• Abstract Method: Methods that do not have any code are called abstract methods. The method body is declared later in the program.

An abstract method can only be declared inside an abstract class

Note: Static methods can only access static data members and static methods of the same or another class.Whereas an instance method can access both static and instance methods and data members.

Method Overloading

It’s possible to have multiple methods with the same name in the same class but different parameters (maybe different number of parameters or maybe different data types of parameters) and different functionalities. This is called method overloading.

When more than one method of the same name is created in a class, this method is called an overloaded method.

public class TypesOfMethod 
{
    public static void cube()
    {
        System.out.println("No parameter method is called");
    }
    public static void cube(int num)
    {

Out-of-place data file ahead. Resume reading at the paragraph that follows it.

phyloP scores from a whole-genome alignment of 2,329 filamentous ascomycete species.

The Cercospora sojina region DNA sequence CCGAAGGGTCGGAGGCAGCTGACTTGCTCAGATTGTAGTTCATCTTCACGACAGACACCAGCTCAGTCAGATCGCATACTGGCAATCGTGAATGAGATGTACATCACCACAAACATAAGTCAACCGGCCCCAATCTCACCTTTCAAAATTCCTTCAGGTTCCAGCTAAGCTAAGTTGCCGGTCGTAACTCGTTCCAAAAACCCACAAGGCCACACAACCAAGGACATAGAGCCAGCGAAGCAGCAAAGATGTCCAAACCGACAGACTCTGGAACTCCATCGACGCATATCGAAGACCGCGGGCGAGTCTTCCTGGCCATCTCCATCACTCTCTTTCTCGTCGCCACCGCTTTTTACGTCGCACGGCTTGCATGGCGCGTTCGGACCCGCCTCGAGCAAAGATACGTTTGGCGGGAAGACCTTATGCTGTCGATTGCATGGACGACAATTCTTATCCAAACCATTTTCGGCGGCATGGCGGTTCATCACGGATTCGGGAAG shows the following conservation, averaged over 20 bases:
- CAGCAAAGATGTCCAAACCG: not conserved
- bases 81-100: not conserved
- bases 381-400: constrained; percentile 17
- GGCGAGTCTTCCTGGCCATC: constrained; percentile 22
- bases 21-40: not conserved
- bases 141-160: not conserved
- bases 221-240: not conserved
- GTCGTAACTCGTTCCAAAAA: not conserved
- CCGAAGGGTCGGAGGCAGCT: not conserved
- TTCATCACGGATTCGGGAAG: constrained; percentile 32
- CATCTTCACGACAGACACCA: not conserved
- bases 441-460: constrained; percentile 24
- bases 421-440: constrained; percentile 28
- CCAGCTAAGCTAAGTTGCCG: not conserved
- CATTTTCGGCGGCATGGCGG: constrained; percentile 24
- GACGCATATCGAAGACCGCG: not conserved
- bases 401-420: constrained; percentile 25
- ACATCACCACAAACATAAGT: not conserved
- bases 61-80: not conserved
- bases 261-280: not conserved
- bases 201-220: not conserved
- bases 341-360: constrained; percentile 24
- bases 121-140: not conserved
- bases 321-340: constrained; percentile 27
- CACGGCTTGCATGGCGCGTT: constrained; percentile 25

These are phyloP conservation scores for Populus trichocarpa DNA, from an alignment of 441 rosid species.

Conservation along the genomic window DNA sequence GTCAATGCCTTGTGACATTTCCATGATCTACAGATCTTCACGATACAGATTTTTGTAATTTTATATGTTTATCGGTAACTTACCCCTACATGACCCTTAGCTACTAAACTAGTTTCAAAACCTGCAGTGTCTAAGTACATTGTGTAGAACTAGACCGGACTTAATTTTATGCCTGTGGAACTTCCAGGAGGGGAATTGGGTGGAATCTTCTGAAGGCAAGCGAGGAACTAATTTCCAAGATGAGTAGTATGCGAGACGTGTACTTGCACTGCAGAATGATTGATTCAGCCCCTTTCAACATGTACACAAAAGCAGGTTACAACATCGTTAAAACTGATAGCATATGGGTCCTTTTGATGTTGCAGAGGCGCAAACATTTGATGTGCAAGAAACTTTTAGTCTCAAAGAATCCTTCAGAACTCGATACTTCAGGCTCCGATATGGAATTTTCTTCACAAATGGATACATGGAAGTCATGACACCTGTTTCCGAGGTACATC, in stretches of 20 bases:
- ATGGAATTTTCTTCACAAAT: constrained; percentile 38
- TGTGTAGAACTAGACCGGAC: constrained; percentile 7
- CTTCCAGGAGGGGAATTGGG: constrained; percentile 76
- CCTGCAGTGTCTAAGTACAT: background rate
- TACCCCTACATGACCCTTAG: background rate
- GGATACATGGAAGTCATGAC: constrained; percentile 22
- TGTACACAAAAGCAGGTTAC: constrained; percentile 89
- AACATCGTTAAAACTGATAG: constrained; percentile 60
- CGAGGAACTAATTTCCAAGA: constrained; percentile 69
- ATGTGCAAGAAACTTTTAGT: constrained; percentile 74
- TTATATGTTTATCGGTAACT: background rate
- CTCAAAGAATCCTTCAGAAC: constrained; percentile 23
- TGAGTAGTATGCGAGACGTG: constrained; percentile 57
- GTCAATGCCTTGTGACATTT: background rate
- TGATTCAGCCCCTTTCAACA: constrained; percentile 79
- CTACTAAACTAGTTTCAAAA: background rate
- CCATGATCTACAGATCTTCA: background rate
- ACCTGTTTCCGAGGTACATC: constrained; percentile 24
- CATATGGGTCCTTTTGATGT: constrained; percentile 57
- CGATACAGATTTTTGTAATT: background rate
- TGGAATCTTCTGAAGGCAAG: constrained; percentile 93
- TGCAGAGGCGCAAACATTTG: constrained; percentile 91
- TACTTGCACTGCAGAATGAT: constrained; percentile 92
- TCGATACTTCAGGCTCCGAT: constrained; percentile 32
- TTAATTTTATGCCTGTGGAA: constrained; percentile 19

System.out.println("Method with integer argument is called");
        int cube_value = num * num  *num;
        System.out.println(cube_value);
    }
 
    public static void cube(double num)
    {
        System.out.println("Method with double argument is called");
        double cube_value = num *num * num;
        System.out.println(cube_value);
 
    }
 
    public static void main(String[] args) 
    {
        cube();  // No parameter method called
        cube(7); // Integer parameter method called
        cube(6.0); // double parameter method called
    }
}

This will produce the following result:

No parameter method is called
Method with integer argument is called
343
The method with double argument is called
216.0

In the above example, we do not explicitly specify the integer method, float method, or no argument method. The Java compiler itself is capable of performing the appropriate method call for an object based on the data type of the argument/parameter passed to it. 

Memory Allocation for Method Calls

Whenever a java program is compiled, the JVM first looks for the main() method. Inside the main method, instructions are executed sequentially. There may be one or more than one method called inside the main method.

The Java Virtual Machine(JVM)  divides the memory into stacks and heaps. The stack memory may grow and shrink as and when required. Any variable defined in the stack lasts as long as the scope of the method exists. To keep track of the method calls, they are implemented using a Stack.